I'm a UK-based SCUBA diver who dives at home and abroad. I love wreck diving, unusual dive sites and encounters with marine life. Recently I have been undertaking Seasearch Surveyor Surveys to record what I see underwater and working to improve my underwater photography. You can follow me on Twitter @EvansKerry (Scuba-K)
Places I've Dived
- Total number of dives not on diveboard:
This number is added to the total number of dives logged in Diveboard (public+private) for the stat "Total number of dives".
- Dives published:282
- Total dives count:282
- Dives this year:11
- Total underwater time on Diveboard:6 days 23 hrs 20 min
- Most dives on Diveboard in:
- Deepest Dive:
50m in Sounio, Greece
- Longest Dive:
92 min in L'escala, Spain
- Pictures in logbook:23
- Number of species spotted:12
Data provided by EOL.org
Kerry Evans's dives and posts rRSS feed
This dive was spent hunting for Dennis the Dugong who we never found. However we certainly had some other great marine life encounters whilst looking for him. In the shallows of the bay we came across numerous turtles who were munching on sea grass which we were able to get very close to and right at the end of the dive found guitar sharks. Still no dennis though so still want to go and see a manatee or dugong underwater!
Entered the pen with the most unelegant of bellyflops over the two booms. Dropped down and from 5m below the surface could start to see the bluefin tuna- each weighing 150-200kg and bigger than me! The speed of the tuna in these numbers swimming round in circles created a vortex current in the pen pushing me out to the net edges or downwards. Went and sat at the bottom of the pen and looked up surrounded by a ball of fish- incredible site. Fish just move around you as you swim through them. Got so close that I could see the yellow spines down their backs and the blue flashes down their sides. An amazing dive- completely different to anything i've ever done before! Could see the stream or sardines going down into their pen- fishery consumes 110 tonnes of fish a day- gained a small first insight into the scale of the tuna fishery/ industry!
A dive in the worlds deepest swimming pool as part of a weekend trip to Holland and Belgium. After a short time snorkelling we kitted up and went in. The pool is 33m deep and 33 degrees Centigrade so perfect for board shorts! The pool is more than just the 33m deep section: it has tunneled sections and air pockets where you can ascend in painted caves. At the very bottom of the deep hole marked as 33m and my computer read 34.8- so it is helpful to know it overestimates! This dive was good to do as it was different- and guaranteed whatever the weather!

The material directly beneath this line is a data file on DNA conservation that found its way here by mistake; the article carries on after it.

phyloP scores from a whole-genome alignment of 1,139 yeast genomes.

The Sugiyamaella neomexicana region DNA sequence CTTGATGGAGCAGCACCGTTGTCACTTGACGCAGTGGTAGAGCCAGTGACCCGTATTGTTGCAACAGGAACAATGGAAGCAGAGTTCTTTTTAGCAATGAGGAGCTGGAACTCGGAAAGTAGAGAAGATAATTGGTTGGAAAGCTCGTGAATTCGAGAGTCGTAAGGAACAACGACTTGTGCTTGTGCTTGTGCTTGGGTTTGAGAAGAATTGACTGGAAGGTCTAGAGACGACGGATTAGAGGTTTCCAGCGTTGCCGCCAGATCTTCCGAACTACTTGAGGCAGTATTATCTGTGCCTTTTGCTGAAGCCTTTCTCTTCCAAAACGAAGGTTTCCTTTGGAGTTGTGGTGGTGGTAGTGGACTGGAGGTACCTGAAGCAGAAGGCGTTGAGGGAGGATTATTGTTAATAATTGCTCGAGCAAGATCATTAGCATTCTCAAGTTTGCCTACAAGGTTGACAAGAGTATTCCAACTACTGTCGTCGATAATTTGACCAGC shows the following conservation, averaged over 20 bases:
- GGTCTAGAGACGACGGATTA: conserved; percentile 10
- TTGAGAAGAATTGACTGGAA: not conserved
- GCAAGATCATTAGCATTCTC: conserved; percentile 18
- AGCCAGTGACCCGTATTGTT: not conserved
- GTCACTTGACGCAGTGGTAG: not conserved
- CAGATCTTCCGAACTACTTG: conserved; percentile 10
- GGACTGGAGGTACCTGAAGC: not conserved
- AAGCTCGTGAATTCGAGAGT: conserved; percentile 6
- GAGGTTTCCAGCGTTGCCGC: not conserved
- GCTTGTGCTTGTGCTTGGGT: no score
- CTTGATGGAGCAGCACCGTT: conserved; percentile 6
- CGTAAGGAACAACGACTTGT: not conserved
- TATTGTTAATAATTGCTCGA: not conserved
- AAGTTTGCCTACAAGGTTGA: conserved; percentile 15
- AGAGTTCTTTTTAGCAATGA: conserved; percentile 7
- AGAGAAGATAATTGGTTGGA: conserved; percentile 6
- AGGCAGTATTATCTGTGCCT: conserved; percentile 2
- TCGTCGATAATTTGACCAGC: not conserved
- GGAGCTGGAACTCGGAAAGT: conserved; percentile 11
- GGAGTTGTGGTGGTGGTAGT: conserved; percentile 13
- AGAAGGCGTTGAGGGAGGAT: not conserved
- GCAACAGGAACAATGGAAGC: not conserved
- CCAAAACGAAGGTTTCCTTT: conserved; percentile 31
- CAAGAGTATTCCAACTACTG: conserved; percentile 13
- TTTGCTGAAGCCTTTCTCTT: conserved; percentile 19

Hottest ever dive!! We arrived on the speedboat from Sangat Island and entered Coron Island in a small picturesque bay. We were the only boat so far that morning. We kitted up and then carried our fins and masks up a rickety looking set of steps going over the rocks.As we came down the other side we could see Barracuda lake. The lake had a tiny platform and set of steps to enter the water and was surrounded by steep granite cliffs. We donned our fins and masks and entered the water which felt instantly warm on my sunburnt legs (snorkelling is definitely dangerous). We descended down to 20 m- to an area of soft tannin mud and got the obligatory shots of us upside down with no head with them buried in the mud. By this point the water had reached a scorching 38 degrees C with the geothermal hot springs beneath the lake. We headed off to the spectacular cathedral like irregularly shaped walls. A small shrimp came off the wall and went on my hand which I tried to photograph. The thermoclines through the lake meant that you could have a cool head and toasty toes if you hung vertically. On the walls were also lots of shellfish like mussels and also some small fish that looked like catfish (never found out for sure what they are). This was a chilled out and really unusual dive. My profile pic is of me after we surfaced which shows just how warm it was as it caused our camera housings to steam slightly- something that never happened previously on the trip. By the time we left the water the lake was still pretty quiet but it was definitely nice to have had it to our group of 5.
- BSAC Advanced Diver (Oct 2008)
- BSAC Nitrox Diver (Dec 2006)
- BSAC Dive Leader (Mar 2006)
- BSAC Sports Diver (Jul 2005)
- BSAC Drysuit Diver (Mar 2005)
- PADI Advanced Open Water (Feb 2004)
- PADI Open Water (Nov 2002)